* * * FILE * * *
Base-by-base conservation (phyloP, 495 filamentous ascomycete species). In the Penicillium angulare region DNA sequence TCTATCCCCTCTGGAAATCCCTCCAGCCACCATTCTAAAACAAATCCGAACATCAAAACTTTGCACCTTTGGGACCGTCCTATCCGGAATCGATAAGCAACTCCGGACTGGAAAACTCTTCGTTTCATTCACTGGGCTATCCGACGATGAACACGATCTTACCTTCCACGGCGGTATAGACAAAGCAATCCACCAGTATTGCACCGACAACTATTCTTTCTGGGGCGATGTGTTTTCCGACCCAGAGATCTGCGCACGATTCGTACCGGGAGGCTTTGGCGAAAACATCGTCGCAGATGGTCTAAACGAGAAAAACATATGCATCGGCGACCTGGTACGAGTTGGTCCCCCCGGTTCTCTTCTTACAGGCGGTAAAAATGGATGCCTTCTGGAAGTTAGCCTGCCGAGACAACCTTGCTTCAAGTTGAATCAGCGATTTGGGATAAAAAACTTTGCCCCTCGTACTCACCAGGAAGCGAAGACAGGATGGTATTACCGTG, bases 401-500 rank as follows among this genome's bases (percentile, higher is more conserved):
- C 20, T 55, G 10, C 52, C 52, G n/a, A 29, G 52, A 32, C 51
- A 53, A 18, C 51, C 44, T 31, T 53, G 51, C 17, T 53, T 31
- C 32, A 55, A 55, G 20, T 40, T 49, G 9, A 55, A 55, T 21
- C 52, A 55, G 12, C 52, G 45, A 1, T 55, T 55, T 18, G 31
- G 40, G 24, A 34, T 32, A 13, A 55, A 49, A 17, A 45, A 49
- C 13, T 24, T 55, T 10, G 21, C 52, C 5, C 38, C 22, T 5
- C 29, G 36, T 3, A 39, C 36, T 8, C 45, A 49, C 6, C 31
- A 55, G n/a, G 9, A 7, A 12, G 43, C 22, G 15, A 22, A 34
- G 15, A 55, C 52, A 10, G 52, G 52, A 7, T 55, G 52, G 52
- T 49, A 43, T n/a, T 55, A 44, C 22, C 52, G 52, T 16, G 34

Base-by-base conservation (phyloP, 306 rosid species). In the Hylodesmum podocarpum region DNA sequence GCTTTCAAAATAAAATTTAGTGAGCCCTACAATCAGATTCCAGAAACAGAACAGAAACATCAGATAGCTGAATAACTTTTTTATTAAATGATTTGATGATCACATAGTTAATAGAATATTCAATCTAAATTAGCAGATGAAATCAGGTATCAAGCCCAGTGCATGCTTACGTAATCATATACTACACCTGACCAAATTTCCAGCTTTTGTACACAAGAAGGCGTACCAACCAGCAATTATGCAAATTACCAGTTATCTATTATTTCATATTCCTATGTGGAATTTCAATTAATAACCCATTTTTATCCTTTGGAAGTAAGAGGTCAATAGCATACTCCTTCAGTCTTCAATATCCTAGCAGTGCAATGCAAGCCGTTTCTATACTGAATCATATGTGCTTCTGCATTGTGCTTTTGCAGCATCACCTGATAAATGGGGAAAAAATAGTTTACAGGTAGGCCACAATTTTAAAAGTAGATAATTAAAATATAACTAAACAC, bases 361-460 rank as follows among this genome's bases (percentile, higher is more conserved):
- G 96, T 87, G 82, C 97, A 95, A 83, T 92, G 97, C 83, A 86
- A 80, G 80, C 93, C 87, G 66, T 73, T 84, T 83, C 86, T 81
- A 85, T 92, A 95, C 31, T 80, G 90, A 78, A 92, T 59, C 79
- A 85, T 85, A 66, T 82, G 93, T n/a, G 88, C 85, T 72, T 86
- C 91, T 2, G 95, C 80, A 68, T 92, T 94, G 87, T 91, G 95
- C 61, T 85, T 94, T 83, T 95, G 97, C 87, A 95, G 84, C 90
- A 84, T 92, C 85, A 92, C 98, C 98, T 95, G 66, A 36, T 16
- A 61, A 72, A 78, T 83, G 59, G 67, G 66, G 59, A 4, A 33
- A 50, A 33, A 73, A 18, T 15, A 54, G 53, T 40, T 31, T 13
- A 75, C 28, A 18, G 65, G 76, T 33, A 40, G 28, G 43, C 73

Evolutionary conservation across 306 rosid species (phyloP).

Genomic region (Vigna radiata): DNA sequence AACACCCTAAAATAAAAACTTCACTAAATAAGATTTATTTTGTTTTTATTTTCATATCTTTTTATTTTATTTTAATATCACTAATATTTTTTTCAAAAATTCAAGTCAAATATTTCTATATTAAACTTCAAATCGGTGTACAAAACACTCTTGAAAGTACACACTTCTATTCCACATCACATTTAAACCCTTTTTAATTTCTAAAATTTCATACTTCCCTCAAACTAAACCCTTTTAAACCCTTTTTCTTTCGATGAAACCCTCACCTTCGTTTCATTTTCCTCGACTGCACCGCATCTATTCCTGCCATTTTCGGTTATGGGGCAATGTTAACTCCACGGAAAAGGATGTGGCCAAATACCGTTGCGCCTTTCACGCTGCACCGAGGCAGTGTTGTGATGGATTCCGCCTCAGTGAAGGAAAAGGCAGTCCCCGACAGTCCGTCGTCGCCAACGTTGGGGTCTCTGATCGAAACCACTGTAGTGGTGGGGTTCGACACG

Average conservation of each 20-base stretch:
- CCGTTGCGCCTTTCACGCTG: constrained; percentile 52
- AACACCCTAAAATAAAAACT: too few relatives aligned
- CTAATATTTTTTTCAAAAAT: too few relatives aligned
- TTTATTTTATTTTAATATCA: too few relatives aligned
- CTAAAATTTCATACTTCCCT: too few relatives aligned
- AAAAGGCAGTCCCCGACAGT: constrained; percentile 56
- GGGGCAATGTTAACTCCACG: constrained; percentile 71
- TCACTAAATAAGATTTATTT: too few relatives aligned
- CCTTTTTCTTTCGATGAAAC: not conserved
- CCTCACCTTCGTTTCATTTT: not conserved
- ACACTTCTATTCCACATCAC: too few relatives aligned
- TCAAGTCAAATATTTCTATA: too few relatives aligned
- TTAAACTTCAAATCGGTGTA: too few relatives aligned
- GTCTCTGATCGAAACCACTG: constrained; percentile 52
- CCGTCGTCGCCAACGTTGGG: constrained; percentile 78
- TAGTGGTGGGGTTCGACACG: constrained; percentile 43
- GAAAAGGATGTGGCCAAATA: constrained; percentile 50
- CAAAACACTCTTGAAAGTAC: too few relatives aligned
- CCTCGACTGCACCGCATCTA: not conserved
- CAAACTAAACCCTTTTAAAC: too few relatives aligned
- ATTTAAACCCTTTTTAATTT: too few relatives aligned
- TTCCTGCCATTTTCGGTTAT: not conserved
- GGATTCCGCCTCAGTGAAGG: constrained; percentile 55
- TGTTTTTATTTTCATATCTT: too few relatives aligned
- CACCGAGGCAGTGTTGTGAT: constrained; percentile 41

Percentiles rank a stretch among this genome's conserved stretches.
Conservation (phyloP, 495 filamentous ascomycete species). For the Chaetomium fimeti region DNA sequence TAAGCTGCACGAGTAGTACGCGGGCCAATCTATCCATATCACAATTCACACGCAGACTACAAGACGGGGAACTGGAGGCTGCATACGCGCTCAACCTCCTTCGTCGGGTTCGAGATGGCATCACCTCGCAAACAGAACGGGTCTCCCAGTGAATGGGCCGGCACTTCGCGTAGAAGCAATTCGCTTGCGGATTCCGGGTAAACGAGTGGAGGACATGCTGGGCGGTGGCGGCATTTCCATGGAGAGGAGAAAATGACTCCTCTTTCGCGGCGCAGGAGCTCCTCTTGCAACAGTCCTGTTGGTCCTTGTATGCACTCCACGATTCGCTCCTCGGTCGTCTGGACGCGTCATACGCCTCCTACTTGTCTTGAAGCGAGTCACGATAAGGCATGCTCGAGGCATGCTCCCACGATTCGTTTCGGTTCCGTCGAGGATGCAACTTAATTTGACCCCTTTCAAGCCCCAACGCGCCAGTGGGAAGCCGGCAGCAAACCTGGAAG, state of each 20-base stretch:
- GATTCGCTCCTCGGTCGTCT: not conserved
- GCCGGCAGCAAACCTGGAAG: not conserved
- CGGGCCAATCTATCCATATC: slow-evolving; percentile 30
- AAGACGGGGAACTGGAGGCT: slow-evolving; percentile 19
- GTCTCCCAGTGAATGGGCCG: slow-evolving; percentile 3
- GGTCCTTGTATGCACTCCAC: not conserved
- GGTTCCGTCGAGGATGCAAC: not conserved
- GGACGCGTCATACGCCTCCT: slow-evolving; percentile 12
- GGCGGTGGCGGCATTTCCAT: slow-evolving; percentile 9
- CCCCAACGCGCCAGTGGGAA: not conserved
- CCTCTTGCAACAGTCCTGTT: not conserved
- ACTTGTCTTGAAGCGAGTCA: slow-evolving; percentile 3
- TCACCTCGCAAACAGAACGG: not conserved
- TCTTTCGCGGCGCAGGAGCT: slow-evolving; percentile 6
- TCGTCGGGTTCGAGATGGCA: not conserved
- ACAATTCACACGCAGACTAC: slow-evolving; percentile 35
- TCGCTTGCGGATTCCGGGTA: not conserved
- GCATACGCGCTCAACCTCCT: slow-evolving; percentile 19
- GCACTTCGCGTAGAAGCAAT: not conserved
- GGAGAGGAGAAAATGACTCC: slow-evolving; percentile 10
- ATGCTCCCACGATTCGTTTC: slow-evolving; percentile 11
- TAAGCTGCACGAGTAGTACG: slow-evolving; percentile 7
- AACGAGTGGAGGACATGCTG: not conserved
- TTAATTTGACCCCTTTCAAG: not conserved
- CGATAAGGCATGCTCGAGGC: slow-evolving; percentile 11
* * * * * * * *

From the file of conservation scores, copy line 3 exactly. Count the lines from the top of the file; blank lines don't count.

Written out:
- A 53, A 18, C 51, C 44, T 31, T 53, G 51, C 17, T 53, T 31